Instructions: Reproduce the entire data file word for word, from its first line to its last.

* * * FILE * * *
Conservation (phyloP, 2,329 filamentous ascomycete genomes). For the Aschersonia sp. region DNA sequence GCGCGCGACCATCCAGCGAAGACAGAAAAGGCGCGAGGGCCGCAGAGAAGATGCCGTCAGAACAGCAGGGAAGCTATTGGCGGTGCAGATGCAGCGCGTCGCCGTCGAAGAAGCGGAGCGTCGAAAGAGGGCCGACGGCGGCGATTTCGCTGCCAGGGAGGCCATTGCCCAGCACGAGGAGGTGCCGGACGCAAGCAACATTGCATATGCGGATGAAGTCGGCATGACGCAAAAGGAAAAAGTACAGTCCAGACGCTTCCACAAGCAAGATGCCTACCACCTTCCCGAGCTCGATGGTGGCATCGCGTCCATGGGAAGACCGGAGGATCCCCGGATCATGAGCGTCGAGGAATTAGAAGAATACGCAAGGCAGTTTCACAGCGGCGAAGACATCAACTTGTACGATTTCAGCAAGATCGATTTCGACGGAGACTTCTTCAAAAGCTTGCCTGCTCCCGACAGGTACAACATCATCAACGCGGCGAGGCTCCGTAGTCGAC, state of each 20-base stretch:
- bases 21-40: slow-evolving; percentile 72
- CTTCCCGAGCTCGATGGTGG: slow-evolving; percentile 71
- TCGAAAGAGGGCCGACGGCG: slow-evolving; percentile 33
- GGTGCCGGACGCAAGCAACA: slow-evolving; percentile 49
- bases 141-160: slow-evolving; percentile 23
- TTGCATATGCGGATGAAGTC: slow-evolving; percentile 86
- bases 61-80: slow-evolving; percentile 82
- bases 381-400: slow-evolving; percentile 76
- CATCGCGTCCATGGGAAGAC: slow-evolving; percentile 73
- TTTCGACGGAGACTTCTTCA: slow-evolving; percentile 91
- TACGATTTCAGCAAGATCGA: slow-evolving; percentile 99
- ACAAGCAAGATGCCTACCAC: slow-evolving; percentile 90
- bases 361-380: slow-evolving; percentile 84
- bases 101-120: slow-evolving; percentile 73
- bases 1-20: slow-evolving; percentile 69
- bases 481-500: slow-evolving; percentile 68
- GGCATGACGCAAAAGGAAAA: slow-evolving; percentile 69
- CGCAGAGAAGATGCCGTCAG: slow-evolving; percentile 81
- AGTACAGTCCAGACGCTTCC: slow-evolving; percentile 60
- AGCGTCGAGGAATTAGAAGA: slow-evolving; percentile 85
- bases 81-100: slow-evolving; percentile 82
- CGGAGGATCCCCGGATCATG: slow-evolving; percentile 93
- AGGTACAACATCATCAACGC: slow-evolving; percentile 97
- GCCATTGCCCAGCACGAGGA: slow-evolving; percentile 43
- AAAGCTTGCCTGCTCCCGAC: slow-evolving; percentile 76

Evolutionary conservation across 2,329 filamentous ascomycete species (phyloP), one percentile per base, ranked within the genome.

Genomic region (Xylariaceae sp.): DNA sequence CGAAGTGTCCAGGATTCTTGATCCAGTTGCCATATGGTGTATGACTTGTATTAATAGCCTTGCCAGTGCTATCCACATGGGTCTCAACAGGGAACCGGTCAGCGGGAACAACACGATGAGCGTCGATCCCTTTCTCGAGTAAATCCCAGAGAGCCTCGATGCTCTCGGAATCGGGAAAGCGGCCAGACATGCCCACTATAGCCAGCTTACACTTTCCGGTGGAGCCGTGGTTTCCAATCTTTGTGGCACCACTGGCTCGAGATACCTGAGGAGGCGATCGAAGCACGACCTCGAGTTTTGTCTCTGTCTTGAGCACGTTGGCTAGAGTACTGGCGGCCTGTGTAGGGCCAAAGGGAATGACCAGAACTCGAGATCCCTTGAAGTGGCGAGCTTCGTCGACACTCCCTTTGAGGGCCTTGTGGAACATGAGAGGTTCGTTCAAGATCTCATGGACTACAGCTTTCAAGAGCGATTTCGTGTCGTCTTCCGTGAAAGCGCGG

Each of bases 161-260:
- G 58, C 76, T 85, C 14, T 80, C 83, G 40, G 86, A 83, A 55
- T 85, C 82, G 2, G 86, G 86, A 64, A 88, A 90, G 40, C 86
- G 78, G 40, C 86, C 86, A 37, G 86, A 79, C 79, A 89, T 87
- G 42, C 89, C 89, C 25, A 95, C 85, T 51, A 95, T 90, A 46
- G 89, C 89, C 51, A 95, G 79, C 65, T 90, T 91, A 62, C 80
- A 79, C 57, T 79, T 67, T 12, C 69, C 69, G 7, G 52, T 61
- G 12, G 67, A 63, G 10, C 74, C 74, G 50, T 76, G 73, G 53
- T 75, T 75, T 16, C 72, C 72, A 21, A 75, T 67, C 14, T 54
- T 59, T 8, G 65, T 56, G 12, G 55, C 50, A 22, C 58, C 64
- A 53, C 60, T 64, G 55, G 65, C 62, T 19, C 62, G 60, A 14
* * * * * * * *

Conservation (phyloP, 2,329 filamentous ascomycete genomes). For the Aschersonia sp. region DNA sequence GCGCGCGACCATCCAGCGAAGACAGAAAAGGCGCGAGGGCCGCAGAGAAGATGCCGTCAGAACAGCAGGGAAGCTATTGGCGGTGCAGATGCAGCGCGTCGCCGTCGAAGAAGCGGAGCGTCGAAAGAGGGCCGACGGCGGCGATTTCGCTGCCAGGGAGGCCATTGCCCAGCACGAGGAGGTGCCGGACGCAAGCAACATTGCATATGCGGATGAAGTCGGCATGACGCAAAAGGAAAAAGTACAGTCCAGACGCTTCCACAAGCAAGATGCCTACCACCTTCCCGAGCTCGATGGTGGCATCGCGTCCATGGGAAGACCGGAGGATCCCCGGATCATGAGCGTCGAGGAATTAGAAGAATACGCAAGGCAGTTTCACAGCGGCGAAGACATCAACTTGTACGATTTCAGCAAGATCGATTTCGACGGAGACTTCTTCAAAAGCTTGCCTGCTCCCGACAGGTACAACATCATCAACGCGGCGAGGCTCCGTAGTCGAC, state of each 20-base stretch:
- bases 21-40: slow-evolving; percentile 72
- CTTCCCGAGCTCGATGGTGG: slow-evolving; percentile 71
- TCGAAAGAGGGCCGACGGCG: slow-evolving; percentile 33
- GGTGCCGGACGCAAGCAACA: slow-evolving; percentile 49
- bases 141-160: slow-evolving; percentile 23
- TTGCATATGCGGATGAAGTC: slow-evolving; percentile 86
- bases 61-80: slow-evolving; percentile 82
- bases 381-400: slow-evolving; percentile 76
- CATCGCGTCCATGGGAAGAC: slow-evolving; percentile 73
- TTTCGACGGAGACTTCTTCA: slow-evolving; percentile 91
- TACGATTTCAGCAAGATCGA: slow-evolving; percentile 99
- ACAAGCAAGATGCCTACCAC: slow-evolving; percentile 90
- bases 361-380: slow-evolving; percentile 84
- bases 101-120: slow-evolving; percentile 73
- bases 1-20: slow-evolving; percentile 69
- bases 481-500: slow-evolving; percentile 68
- GGCATGACGCAAAAGGAAAA: slow-evolving; percentile 69
- CGCAGAGAAGATGCCGTCAG: slow-evolving; percentile 81
- AGTACAGTCCAGACGCTTCC: slow-evolving; percentile 60
- AGCGTCGAGGAATTAGAAGA: slow-evolving; percentile 85
- bases 81-100: slow-evolving; percentile 82
- CGGAGGATCCCCGGATCATG: slow-evolving; percentile 93
- AGGTACAACATCATCAACGC: slow-evolving; percentile 97
- GCCATTGCCCAGCACGAGGA: slow-evolving; percentile 43
- AAAGCTTGCCTGCTCCCGAC: slow-evolving; percentile 76

Evolutionary conservation across 2,329 filamentous ascomycete species (phyloP), one percentile per base, ranked within the genome.

Genomic region (Xylariaceae sp.): DNA sequence CGAAGTGTCCAGGATTCTTGATCCAGTTGCCATATGGTGTATGACTTGTATTAATAGCCTTGCCAGTGCTATCCACATGGGTCTCAACAGGGAACCGGTCAGCGGGAACAACACGATGAGCGTCGATCCCTTTCTCGAGTAAATCCCAGAGAGCCTCGATGCTCTCGGAATCGGGAAAGCGGCCAGACATGCCCACTATAGCCAGCTTACACTTTCCGGTGGAGCCGTGGTTTCCAATCTTTGTGGCACCACTGGCTCGAGATACCTGAGGAGGCGATCGAAGCACGACCTCGAGTTTTGTCTCTGTCTTGAGCACGTTGGCTAGAGTACTGGCGGCCTGTGTAGGGCCAAAGGGAATGACCAGAACTCGAGATCCCTTGAAGTGGCGAGCTTCGTCGACACTCCCTTTGAGGGCCTTGTGGAACATGAGAGGTTCGTTCAAGATCTCATGGACTACAGCTTTCAAGAGCGATTTCGTGTCGTCTTCCGTGAAAGCGCGG

Each of bases 161-260:
- G 58, C 76, T 85, C 14, T 80, C 83, G 40, G 86, A 83, A 55
- T 85, C 82, G 2, G 86, G 86, A 64, A 88, A 90, G 40, C 86
- G 78, G 40, C 86, C 86, A 37, G 86, A 79, C 79, A 89, T 87
- G 42, C 89, C 89, C 25, A 95, C 85, T 51, A 95, T 90, A 46
- G 89, C 89, C 51, A 95, G 79, C 65, T 90, T 91, A 62, C 80
- A 79, C 57, T 79, T 67, T 12, C 69, C 69, G 7, G 52, T 61
- G 12, G 67, A 63, G 10, C 74, C 74, G 50, T 76, G 73, G 53
- T 75, T 75, T 16, C 72, C 72, A 21, A 75, T 67, C 14, T 54
- T 59, T 8, G 65, T 56, G 12, G 55, C 50, A 22, C 58, C 64
- A 53, C 60, T 64, G 55, G 65, C 62, T 19, C 62, G 60, A 14